“‘Od seize your sauce — I tell ye to sing the Hundred-and-Ninth to Wiltshire, and sing it you shall!” roared Henchard. “Not a single one of all the droning crew of ye goes out of this room till that Psalm is sung!” He slipped off the table, seized the poker, and going to the door placed his back against it. “Now then, go ahead, if you don’t wish to have your cust pates broke!”
“Don’t ‘ee, don’t’ee take on so! — As ’tis the Sabbath-day, and ’tis Servant David’s words and not ours, perhaps we don’t mind for once, hey?” said one of the terrified choir, looking round upon the rest. So the instruments were tuned and the comminatory verses sung.
“Thank ye, thank ye,” said Henchard in a softened voice, his eyes growing downcast, and his manner that of a man much moved by the strains. “Don’t you blame David,” he went on in low tones, shaking his head without raising his eyes. “He knew what he was about when he wrote that! . . . If I could afford it, be hanged if I wouldn’t keep a church choir at my own expense to play and sing to me at these low, dark times of my life. But the bitter thing is, that when I was rich I didn’t need what I could have, and now I be poor I can’t have what I need!”
While they paused, Lucetta and Farfrae passed again, this time homeward, it being their custom to take, like others, a short walk out on the highway and back, between church and tea-time. “There’s the man we’ve been singing about,” said Henchard.
The players and singers turned their heads and saw his meaning. “Heaven forbid!” said the bass-player.
“’Tis the man,” repeated Henchard doggedly.
“Then if I’d known,” said the performer on the clarionet solemnly, “that ’twas meant for a living man, nothing should have drawn out of my wynd-pipe the breath for that Psalm, so help me!
“Nor from mine,” said the first singer. “But, thought I, as it was made so long ago perhaps there isn’t much in it, so I’ll oblige a neighbour; for there’s nothing to be said against the tune.”
“Ah, my boys, you’ve sung it,” said Henchard triumphantly. “As for him, it was partly by his songs that he got over me, and heaved me out. . . . I could double him up like that — and yet I don’t.” He laid the poker across his knee, bent it as if it were a twig, flung it down, and came away from the door.
It was at this time that Elizabeth-Jane, having heard where her stepfather was, entered the room with a pale and agonized countenance. The choir and the rest of the company moved off, in accordance with their half-pint regulation. Elizabeth-Jane went up to Henchard, and entreated him to accompany her home.
By this hour the volcanic fires of his nature had burnt down, and having drunk no great quantity as yet he was inclined to acquiesce. She took his arm, and together they went on. Henchard walked blankly, like a blind man, repeating to himself the last words of the singers —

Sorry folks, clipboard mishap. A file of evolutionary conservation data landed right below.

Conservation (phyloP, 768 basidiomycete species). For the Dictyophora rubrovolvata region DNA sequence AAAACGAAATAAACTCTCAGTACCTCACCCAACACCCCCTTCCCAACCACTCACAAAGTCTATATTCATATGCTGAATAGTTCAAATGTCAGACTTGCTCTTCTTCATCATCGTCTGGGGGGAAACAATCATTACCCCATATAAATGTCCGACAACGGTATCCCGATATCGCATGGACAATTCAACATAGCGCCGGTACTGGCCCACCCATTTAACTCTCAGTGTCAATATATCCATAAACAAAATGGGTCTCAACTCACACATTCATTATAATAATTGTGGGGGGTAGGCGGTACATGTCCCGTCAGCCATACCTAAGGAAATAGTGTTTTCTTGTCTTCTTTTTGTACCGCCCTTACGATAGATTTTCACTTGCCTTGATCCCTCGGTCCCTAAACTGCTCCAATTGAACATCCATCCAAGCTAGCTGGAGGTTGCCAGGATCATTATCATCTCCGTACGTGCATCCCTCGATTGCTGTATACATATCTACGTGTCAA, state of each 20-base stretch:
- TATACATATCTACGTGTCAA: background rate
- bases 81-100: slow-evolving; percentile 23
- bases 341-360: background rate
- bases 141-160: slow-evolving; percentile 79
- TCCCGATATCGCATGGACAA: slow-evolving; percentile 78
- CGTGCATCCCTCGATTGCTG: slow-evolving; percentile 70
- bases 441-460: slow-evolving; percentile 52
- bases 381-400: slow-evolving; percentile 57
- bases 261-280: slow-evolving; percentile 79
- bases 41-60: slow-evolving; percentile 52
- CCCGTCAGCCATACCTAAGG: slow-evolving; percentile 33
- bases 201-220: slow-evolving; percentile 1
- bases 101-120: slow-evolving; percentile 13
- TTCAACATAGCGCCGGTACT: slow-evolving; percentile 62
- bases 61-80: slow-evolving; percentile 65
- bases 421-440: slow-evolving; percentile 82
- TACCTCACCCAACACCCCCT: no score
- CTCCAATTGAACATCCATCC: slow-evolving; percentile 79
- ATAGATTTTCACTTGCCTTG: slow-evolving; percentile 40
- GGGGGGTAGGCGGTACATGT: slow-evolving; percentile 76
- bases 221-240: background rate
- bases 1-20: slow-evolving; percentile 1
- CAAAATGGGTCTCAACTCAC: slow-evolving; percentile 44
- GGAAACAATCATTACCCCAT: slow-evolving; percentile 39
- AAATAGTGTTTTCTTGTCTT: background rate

“And the next age his hated name
Shall utterly deface.”
At length he said to her, “I am a man to my word. I have kept my oath for twenty-one years; and now I can drink with a good conscience. . . . If I don’t do for him — well, I am a fearful practical joker when I choose! He has taken away everything from me, and by heavens, if I meet him I won’t answer for my deeds!”
These half-uttered words alarmed Elizabeth — all the more by reason of the still determination of Henchard’s mien.
“What will you do?” she asked cautiously, while trembling with disquietude, and guessing Henchard’s allusion only too well.
Henchard did not answer, and they went on till they had reached his cottage. “May I come in?” she said.
“No, no; not to-day,” said Henchard; and she went away; feeling that to caution Farfrae was almost her duty, as it was certainly her strong desire.
As on the Sunday, so on the week-days, Farfrae and Lucetta might have been seen flitting about the town like two butterflies — or rather like a bee and a butterfly in league for life. She seemed to take no pleasure in going anywhere except in her husband’s company; and hence when business would not permit him to waste an afternoon she remained indoors waiting for the time to pass till his return, her face being visible to Elizabeth-Jane from her window aloft. The latter, however, did not say to herself that Farfrae should be thankful for such devotion, but, full of her reading, she cited Rosalind’s exclamation: “Mistress, know yourself; down on your knees and thank Heaven fasting for a good man’s love.”
She kept her eye upon Henchard also. One day he answered her inquiry for his health by saying that he could not endure Abel Whittle’s pitying eyes upon him while they worked together in the yard. “He is such a fool,” said Henchard, “that he can never get out of his mind the time when I was master there.”
“I’ll come and wimble for you instead of him, if you will allow me,” said she. Her motive on going to the yard was to get an opportunity of observing the general position of affairs on Farfrae’s premises now that her stepfather was a workman there. Henchard’s threats had alarmed her so much that she wished to see his behaviour when the two were face to face.